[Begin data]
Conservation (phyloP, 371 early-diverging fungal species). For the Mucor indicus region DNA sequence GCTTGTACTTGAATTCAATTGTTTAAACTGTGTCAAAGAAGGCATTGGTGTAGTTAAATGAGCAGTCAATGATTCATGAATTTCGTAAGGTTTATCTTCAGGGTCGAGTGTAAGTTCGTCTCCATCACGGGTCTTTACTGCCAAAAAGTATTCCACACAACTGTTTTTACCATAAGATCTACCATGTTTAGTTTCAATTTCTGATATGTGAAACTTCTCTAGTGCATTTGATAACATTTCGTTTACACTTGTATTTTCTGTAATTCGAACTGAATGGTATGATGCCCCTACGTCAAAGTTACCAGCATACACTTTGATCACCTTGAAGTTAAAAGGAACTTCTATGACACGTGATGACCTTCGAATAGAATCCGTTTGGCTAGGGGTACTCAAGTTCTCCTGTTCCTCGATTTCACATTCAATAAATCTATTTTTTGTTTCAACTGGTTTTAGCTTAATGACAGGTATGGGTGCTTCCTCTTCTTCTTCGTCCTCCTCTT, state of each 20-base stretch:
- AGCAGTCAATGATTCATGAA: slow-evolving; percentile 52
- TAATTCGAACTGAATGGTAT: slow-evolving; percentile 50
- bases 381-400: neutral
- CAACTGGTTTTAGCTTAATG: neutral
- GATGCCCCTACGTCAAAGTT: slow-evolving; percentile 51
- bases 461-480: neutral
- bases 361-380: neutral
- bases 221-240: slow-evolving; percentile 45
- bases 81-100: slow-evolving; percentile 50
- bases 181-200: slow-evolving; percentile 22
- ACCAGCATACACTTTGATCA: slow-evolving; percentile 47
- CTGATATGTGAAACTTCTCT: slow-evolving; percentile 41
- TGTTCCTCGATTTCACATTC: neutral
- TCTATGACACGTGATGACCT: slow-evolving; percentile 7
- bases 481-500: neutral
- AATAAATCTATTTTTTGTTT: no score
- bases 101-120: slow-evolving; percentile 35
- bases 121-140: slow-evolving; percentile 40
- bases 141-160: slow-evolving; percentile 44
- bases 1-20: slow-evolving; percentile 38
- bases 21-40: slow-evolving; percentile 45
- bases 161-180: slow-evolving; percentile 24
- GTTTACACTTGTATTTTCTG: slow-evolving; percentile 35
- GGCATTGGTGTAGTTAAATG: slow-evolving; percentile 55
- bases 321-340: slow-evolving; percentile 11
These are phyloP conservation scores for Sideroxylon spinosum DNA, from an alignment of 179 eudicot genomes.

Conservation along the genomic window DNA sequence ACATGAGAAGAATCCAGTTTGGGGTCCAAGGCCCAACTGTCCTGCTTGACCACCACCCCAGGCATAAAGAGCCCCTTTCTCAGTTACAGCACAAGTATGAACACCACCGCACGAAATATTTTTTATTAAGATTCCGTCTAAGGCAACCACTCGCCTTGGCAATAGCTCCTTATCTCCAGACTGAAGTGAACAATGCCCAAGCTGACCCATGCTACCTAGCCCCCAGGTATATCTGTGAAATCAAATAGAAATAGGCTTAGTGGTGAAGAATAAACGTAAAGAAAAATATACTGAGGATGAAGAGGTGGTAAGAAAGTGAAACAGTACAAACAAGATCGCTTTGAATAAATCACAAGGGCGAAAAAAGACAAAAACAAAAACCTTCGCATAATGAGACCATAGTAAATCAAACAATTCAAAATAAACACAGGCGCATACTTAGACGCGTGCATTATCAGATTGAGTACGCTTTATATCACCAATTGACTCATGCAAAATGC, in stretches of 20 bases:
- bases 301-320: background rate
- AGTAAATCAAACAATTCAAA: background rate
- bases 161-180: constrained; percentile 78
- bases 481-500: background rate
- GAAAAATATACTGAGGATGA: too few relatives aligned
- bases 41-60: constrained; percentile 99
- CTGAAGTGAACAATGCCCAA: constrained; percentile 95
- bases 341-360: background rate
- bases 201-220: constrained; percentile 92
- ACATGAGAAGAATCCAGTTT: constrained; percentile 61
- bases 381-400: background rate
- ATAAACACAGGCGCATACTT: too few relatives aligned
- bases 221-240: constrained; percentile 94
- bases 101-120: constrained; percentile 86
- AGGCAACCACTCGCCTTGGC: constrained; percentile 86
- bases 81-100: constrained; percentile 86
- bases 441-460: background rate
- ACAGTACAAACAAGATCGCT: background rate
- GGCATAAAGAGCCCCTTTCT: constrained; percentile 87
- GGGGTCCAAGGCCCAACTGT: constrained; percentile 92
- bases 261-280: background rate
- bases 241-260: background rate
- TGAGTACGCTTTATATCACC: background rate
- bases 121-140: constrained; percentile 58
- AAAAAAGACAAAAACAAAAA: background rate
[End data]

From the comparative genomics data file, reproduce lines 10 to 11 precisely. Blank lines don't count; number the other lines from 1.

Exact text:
- bases 81-100: slow-evolving; percentile 50
- bases 181-200: slow-evolving; percentile 22